Tag Archives: glamwiki

The strategic linchpin: transforming digital tools into an interpretive platform

When you’re identifying what digital interpretive tactics work for your organization, eventually you will find one (or a combination of a few) that achieves a number of needs. This is called a strategic linchpin.

Linchpins are the result of beginning the strategic process, engaging experimentally, and giving your plans some time to percolate. The ability to focus more effort on fewer linchpin technologies is a sign that your tactical planning has truly become strategic.

The following are three examples of strategic linchpins specific to points-in-time and cultural organizations from my work in digital initiatives.

Strategic Linchpin 1: NCPTT Podcast

In 2007, the National Center for Preservation Technology and Training faced the difficulty of being a National Park Service agency with a mandate to serve a national audience, despite a decade of flat budgets and a relatively remote location in northwest Louisiana. The organization needed a way to show its impact, including the influence of innovative grant projects it funded to support the use of technology for historic preservation purposes. At the time, many of its audiences were cautiously curious about social and online media technologies. Part of this was that there were not really any topically relevant media to compel their participation.

NCPTT Podcast strategic linchpin

I started the Preservation Technology Podcast as a way to empower staff to showcase their successes, and for audiences to connect to a wider world of like-minded preservation geeks. For all, it was a first step into modern online media, short of the engagement platforms like Facebook and Twitter, which were still viewed as invasive at the time. The podcast’s objectives  included the following:

  • Give the staff a voice
  • Showcase grant products
  • Promote peer research
  • Connect with a national audience on no budget
  • Encourage adoption of digital media among audiences
  • Show digital media leadership within NPS

Almost ten years later, the podcast is the longest-running historic preservation podcast being produced. Moreover, NCPTT  is noted for its role in championing digital outreach technologies, especially within the National Park Service.

Discover more about the Preservation Technology podcast

Strategic Linchpin 2: Chemical Heritage Foundation GLAM-Wiki Program

GLAMWiki strategic linchpin

In 2013, the Chemical Heritage Foundation was looking for ways to publicly share its comprehensive collections and research related to the history of chemistry. It used a lower-end collections management system and did not have a public search function enabled. It had narrative histories on its website, but they were difficult to find. At the same time, many staff members expressed frustration about the lack of quality information related to these topics on Wikipedia.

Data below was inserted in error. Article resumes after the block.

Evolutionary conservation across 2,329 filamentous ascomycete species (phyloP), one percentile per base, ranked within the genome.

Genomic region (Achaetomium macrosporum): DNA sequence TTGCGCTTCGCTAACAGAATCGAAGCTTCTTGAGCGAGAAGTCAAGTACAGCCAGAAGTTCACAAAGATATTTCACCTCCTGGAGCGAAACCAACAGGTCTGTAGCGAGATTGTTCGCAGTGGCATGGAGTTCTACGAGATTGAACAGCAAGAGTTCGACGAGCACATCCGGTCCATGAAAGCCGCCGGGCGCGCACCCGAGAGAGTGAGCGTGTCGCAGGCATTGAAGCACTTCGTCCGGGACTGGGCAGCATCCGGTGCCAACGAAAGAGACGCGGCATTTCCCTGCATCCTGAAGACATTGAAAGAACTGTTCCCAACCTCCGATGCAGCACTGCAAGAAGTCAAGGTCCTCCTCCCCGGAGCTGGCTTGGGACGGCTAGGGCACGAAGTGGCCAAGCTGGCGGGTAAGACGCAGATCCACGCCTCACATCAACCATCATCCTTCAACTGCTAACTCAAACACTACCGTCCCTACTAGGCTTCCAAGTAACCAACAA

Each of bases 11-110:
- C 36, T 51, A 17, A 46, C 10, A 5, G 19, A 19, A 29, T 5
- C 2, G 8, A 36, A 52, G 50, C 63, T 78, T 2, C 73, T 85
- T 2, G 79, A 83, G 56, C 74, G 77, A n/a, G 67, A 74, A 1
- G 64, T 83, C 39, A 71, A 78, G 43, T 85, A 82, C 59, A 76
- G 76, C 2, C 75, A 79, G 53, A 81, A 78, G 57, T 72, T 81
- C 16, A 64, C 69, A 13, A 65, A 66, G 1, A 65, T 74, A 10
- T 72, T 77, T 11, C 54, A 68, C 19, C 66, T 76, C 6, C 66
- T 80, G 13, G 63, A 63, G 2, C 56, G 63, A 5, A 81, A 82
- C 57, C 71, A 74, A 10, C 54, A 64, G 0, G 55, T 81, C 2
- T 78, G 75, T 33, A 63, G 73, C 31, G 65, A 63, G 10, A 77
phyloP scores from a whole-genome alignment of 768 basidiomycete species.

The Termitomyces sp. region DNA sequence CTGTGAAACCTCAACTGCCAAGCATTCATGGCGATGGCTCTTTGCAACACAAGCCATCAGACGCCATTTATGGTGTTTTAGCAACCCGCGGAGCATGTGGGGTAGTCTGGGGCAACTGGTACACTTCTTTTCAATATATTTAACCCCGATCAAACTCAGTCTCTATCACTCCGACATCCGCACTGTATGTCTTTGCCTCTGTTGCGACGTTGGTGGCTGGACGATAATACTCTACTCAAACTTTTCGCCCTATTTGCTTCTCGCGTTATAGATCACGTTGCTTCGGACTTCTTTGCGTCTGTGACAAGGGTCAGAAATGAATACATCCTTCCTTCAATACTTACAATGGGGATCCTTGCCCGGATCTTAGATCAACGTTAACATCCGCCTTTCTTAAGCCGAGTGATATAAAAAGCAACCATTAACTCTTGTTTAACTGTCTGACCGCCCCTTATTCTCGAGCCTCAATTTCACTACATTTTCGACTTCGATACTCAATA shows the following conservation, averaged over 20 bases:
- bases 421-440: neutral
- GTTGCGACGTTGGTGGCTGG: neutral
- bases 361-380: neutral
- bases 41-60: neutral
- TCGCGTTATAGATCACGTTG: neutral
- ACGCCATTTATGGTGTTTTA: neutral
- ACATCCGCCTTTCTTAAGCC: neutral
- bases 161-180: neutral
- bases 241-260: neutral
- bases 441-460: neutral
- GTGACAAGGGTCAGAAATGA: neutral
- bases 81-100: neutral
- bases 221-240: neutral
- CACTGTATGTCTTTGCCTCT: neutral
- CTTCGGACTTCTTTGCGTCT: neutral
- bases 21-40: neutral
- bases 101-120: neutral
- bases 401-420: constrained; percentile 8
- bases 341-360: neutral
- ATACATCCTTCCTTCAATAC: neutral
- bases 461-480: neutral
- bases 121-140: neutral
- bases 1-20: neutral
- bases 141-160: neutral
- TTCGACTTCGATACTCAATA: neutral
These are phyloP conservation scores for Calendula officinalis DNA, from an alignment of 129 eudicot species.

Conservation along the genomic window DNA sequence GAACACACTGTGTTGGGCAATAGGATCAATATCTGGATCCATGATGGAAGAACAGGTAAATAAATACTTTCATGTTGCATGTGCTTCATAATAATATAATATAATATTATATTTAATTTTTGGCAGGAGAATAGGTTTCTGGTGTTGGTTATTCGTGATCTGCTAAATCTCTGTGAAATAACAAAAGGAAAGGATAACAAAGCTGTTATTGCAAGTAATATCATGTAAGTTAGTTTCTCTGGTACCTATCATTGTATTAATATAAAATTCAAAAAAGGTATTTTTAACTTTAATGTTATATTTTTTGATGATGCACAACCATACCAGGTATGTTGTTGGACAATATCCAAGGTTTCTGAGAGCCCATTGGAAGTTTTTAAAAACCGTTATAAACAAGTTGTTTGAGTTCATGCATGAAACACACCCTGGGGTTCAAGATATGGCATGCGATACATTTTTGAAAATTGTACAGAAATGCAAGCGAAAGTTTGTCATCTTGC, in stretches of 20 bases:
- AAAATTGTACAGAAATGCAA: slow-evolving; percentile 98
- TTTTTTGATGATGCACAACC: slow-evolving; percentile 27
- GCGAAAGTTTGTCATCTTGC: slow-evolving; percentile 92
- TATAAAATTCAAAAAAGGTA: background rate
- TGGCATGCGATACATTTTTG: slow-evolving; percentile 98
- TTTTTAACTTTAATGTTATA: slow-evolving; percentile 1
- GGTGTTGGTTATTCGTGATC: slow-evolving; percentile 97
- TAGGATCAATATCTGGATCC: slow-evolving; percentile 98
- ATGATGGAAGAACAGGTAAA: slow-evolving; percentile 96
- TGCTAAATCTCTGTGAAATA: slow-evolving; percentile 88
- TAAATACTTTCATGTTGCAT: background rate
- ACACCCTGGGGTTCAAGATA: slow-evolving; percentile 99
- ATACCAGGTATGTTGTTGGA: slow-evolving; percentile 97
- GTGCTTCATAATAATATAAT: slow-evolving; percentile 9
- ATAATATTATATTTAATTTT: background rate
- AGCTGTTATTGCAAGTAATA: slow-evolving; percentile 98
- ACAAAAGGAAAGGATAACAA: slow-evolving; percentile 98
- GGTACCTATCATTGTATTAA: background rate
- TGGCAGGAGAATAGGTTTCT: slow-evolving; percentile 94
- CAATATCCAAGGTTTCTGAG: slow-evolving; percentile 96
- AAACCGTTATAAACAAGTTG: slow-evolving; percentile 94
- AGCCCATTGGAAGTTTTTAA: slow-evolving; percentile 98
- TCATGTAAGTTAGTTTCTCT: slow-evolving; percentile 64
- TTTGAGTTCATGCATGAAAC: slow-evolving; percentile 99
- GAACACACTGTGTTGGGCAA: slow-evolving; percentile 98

CHF chose to participate in the GLAM-Wiki initiative that helps cultural institutions share their resources with the world through collaborative projects with experienced Wikipedia editors. A Philadelphia-area Wikipedia editor was hired as a Wikipedian-in-Residence. This resulted in staff training on Wikipedia, and a systematic upload of high-quality collections images to WikiMedia Commons, and the creation of a monthly onsite cybercafe that included Wikipedia edit-a-thons.

The Wikipedian-in-Residence position was subsequently funded for a four-year term through a grant with the Beckman Foundation, and the Wikipedia content continues to be a major driver of web traffic to CHF web properties.

Strategic Linchpin 3: Vizcaya Museum and Gardens 3D Documentation

Vizcaya Barge 3D model strategic linchpin

In March 2016, I had recently been contracted by Vizcaya Museum and Gardens in Miami, Fl., to give strategic shape to their digital initiatives.  I reached out to David Morgan, a former colleague to brainstorm the evolution of a concept with which we had some common experience: 3D documentation. We both worked together several years at the National Park Service National Center for Preservation Technology and Training–an organization at the forefront of innovating technologies for heritage preservation. David has since moved on to become director of the NPS Southeast Archaeological Center in Tallahassee, Fl., and made several introductions to people who performed 3D documentation in Florida.

Vizcaya Museum and Gardens is a historic house museum and formal gardens located on Biscayne Bay in Miami. Its heritage resources are continually threatened from the climate (including sea-level rise) and inclement weather. It is also an extremely popular tourist attraction. Dual-purposing preservation documentation technology with visitor-facing interpretive technologies was an attractive idea for the institution.